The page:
I caught a late night showing at the only cinema in the city where it’s still playing and had the place entirely to myself apart from a sweet lesbian couple who sat in the back row and laughed and cheered at the same spots I did.  And yes, the film might be accused of being slightly formulaic, but it’s a good formula.  When the posh-but-oppressed Cambridge honors grad, now reduced to making tea and picking up after her auto exec husband, tells feisty but unsophisticated strike leader Rita O’Grady that she admires her for “making history,” you almost want Aaron Copland to march in with the “Fanfare For The Common Man.”  Except that it would be way too American for this film, which is as English as a Smiths album (Smiths cover star and collaborator Sandie Shaw, a Dagenham girl herself, sings the title song), and that the common man here is a woman, or, more precisely, a whole bunch of them.

The film’s conclusion, in which the women not only win their own struggle but set in motion the forces leading to Parliament’s passage of the Equal Pay Act two years later, is suitably triumphant, but also bittersweet when looked at in the rear view mirror.  In both Britain and the USA the unions won most of the battles but still managed to lose the war; today trade unions are an unfamiliar relic to most Americans and, while they still wield considerable power in the UK, are but a shadow of their former selves.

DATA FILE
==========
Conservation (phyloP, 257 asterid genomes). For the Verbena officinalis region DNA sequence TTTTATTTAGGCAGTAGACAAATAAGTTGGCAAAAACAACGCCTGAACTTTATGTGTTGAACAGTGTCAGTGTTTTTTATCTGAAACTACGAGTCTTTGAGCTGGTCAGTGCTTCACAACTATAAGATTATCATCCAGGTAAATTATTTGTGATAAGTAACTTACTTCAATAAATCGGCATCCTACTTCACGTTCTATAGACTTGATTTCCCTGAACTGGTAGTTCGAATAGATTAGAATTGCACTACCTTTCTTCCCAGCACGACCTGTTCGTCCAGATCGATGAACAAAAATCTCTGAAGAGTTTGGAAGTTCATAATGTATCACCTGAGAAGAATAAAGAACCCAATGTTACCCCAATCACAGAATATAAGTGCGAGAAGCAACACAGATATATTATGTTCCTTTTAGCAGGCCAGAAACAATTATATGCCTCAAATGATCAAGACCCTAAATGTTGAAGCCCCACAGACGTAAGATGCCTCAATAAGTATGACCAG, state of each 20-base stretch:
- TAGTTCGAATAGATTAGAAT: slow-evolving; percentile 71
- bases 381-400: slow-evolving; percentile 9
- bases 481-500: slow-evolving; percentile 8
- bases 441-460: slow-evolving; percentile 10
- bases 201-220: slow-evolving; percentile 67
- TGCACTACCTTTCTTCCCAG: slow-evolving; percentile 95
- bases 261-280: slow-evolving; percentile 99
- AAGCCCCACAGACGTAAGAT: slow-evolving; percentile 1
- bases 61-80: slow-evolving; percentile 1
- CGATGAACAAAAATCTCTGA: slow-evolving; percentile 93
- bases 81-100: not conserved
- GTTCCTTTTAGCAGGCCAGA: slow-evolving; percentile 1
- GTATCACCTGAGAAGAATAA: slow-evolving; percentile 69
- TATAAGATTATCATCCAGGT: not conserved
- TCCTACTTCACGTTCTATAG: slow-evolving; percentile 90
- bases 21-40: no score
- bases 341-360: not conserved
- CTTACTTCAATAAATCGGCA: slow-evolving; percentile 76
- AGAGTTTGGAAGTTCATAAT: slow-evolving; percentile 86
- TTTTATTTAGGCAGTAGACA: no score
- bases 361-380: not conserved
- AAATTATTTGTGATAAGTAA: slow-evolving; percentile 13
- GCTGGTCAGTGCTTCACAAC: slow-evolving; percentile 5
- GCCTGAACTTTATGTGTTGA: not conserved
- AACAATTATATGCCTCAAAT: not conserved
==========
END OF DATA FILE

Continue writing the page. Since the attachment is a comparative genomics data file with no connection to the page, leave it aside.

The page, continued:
Growing up in Detroit when I did, I was of course a union member myself; in fact, because I tended not to hang on to jobs for long, I wound up being a member of three: the United Auto Workers, United Steel Workers, and the American Federation of State, County and Municipal Employees (AFSCME).  While some men regret never having had the opportunity to go to war; I felt hard done by because I never got to go on strike.  By the time I entered the work force, unions had become a smoothly oiled operation, almost a second branch of management.  In exchange for the dues automatically deducted from our checks, they made sure we enjoyed pay and working conditions clearly superior to those of almost any non-union shop.

Working on the assembly line was still no romp in the park – it was noisy, dirty, smelly, and sometimes backbreaking work – but to all but a few malcontents like myself, the compensation and the benefits were reasonable.  A kid fresh out of high school could walk into the auto plant or the steel mill and earn enough to buy a house and car and support a wife and kids.  Try doing that on most entry-level jobs today.